Queen Margaret University develops alternative to palm oil

© Queen Margaret University

Scottish University Develops Sustainable & Clean Label Alternative to Palm Oil

Scientists at Scotland’s Queen Margaret University have developed a healthier and more sustainable alternative to palm oil. Called PALM-ALT, the ingredient is fully plant-based, made from a byproduct of the linseed industry along with fibre and rapeseed oil. Palm oil is considered problematic due to its environmental impact, with palm plantations a key driver of deforestation and habitat destruction in Malaysia and Indonesia. Despite this, the ingredient is still widely used in the food industry and elsewhere, as a replacement with the same properties is currently not available at a competitive cost. The development of a more sustainable alternative has the potential to reduce transport emissions as well as deforestation; PALM-ALT can be made exclusively with ingredients sourced from within the UK and the EU, …


Hen running on grass

© stevew_photo-stock.adobe.com

These Italian Researchers Are Developing Chicken Meat From a Feather

Researchers from an Italian university are studying how to obtain chicken meat from a feather. The project taking place via professors Luciano Conti and Stefano Maria Biressi at the University of Trento was assigned and financed by the Italian Save the Chickens Foundation, which contacts vegconomist with the news. Researcher Nike Schiavo, MSc Biotechnology, is overseeing the experiments for the project and is currently completing the draft report, according to the foundation’s representative. She explains that cells are obtained from “feathers obtained through petting the chick” rather than from feathers that have fallen to the ground spontaneously. “The cells that we manage to extract from the feathers grow well and so far we have managed to expand them for a few months, obtaining tens of …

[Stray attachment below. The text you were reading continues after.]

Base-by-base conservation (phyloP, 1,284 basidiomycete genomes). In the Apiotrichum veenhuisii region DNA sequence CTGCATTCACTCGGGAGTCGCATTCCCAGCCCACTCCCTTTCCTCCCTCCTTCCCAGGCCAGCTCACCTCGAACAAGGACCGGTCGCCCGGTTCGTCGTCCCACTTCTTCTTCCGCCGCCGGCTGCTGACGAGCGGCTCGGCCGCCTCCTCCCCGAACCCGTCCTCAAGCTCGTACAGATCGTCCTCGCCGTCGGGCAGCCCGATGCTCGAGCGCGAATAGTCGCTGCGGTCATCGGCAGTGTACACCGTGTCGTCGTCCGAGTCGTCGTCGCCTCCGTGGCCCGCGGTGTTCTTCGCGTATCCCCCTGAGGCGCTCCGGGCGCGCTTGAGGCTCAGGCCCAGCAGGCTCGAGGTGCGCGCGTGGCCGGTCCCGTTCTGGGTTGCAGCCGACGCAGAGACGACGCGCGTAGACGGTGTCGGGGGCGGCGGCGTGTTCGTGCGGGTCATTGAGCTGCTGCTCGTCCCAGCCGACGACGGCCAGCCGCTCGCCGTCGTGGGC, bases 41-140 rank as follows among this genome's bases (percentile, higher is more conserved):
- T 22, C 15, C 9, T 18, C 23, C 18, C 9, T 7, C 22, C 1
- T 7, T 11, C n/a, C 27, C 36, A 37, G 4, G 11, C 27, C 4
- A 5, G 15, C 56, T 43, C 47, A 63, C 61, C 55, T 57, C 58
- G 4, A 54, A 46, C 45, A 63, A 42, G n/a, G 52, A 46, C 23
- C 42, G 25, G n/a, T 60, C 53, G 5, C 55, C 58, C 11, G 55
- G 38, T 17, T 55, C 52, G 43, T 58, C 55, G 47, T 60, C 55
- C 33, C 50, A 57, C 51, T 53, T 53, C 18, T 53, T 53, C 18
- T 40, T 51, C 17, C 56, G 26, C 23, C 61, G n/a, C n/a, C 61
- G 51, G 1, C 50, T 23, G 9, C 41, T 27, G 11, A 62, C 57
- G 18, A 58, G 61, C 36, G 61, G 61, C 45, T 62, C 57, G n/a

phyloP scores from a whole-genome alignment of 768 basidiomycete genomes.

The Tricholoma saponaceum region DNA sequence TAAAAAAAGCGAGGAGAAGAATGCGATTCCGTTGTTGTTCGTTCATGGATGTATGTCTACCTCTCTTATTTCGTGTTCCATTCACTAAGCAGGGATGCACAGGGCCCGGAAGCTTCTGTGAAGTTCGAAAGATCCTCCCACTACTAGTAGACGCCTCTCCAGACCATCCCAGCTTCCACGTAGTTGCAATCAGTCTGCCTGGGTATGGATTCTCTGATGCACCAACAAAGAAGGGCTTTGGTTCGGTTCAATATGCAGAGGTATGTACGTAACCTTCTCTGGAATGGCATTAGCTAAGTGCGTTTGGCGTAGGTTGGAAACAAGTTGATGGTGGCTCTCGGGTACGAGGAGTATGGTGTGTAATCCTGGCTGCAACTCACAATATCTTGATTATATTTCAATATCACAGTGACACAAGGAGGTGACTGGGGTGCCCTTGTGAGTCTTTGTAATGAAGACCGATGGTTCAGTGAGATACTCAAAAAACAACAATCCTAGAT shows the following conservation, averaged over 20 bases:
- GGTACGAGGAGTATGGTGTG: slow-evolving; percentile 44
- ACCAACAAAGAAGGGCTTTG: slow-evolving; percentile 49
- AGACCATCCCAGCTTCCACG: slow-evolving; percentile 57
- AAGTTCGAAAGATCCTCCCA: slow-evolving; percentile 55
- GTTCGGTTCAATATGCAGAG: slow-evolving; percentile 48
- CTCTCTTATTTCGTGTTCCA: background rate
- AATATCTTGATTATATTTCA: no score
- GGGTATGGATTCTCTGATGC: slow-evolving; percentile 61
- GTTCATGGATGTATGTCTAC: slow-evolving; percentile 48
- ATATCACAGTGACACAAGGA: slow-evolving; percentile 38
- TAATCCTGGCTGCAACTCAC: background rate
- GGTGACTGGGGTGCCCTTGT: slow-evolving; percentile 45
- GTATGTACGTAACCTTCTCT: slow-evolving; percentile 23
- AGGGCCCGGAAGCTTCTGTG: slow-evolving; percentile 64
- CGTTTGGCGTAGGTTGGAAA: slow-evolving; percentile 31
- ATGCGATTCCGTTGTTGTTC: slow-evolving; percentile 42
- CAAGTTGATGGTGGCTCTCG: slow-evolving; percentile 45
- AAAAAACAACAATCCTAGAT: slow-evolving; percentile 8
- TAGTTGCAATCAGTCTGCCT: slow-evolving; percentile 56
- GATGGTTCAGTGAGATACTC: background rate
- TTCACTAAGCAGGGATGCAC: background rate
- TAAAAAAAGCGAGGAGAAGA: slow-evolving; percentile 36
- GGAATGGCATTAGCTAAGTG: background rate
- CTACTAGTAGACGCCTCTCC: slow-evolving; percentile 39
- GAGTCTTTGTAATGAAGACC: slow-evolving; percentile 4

two scientists working at germany's bluu seafood labs

Image courtesy of Bluu Seafood

Good News for Food System Innovation as the UK Rejoins Horizon Europe

A new agreement has allowed the UK to rejoin the EU’s Horizon Europe research program as an associate member, in a move that could help to propel food system innovation in the country. After previously leaving Horizon Europe due to Brexit, UK researchers will now have access to all the program’s funding opportunities once again, with the exception of the European Innovation Council (EIC) fund. A considerable percentage of Horizon Europe funding goes to food-related projects; for example, the program announced €32 million in funding for sustainable protein research in 2021, and another €25 million for cultivated and fermented proteins in 2022. The EU also funded the five-year University of Copenhagen-led PROTEIN2FOOD project, which aimed to increase the number of plant-based protein products available in …